It’s also worth considering the innovations charities are already making, and how they could be supported by P2P technology. Partnerships with alternative finance providers could see advanced versions of the platforms individuals use to raise money for charities (think JustGiving) becoming more commonplace. And social impact bonds (which are more popular in the UK than anywhere else in the world) could be issued from extant crowdfunding platforms.

LENDING, NOT GIVING

The potential for a shift towards lending to charities (rather than just donating) is enormous. Salway believes that it is investment, underpinned by technology, which will win out over giving in the long term. “People are realising that grants and the hand-out culture where recipients are reliant on an income stream is not sustainable, and they want to see their money being put to work.”
There are some sector leaders here. Salway used to be director of finance and operational support at Care International UK. Care is one of the world’s largest NGOs, and in 2010, it launched a microfinance platform, Lendwithcare. Inspired by US non-profit Kiva, which effectively crowdfunds loans to entrepreneurs in the developing world, it issues interest-free loans in emerging markets.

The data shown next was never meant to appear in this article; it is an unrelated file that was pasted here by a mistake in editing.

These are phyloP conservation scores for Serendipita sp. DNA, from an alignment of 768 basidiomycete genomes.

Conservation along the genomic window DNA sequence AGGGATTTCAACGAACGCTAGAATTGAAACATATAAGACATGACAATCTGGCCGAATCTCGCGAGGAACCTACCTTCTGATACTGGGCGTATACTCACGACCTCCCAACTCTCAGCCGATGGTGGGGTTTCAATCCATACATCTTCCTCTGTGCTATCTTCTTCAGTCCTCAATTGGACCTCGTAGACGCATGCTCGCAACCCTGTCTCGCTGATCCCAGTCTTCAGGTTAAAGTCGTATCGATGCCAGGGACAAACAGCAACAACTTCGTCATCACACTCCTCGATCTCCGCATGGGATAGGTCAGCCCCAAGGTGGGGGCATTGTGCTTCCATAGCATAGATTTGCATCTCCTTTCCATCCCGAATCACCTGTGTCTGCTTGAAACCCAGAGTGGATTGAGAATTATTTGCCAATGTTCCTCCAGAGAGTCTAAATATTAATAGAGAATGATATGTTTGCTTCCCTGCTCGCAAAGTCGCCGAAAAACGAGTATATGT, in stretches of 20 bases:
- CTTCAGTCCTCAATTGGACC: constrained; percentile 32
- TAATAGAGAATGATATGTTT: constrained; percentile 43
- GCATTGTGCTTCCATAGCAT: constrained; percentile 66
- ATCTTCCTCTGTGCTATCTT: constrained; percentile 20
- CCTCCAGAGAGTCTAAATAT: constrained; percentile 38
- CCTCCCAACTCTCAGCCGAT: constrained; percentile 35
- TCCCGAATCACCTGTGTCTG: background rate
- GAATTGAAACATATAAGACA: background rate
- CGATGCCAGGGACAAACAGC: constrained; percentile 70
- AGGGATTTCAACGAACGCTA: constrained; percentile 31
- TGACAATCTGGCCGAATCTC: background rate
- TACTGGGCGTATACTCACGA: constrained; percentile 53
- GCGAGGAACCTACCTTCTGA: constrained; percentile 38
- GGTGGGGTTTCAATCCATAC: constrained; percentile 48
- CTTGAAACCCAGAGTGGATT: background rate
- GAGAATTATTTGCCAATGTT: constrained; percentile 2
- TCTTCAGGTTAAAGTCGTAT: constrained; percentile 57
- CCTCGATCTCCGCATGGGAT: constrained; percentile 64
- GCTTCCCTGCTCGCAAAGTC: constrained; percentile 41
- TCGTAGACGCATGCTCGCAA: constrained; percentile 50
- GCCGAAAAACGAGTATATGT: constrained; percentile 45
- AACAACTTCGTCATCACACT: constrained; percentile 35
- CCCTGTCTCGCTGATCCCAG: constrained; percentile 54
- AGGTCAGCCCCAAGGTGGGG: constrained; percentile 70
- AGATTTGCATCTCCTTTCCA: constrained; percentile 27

This shift towards investment is happening alongside greater donor/investor interest in outcomes, with numerous charities and other third sector organisations closely assessing financial return against social impact – and informing investors. Salway foresees the crowdfunding model moving this on further: “the conversations are not well formed yet, but crowdfunding makes it simple for someone to tell a story. You don’t need a complicated measure of impact in the same way.” Again, it comes back to engagement: crowdfunding platforms have done a lot in a short space of time to keep momentum among investors; loan-based charity could learn from that.

VISIONS OF THE FUTURE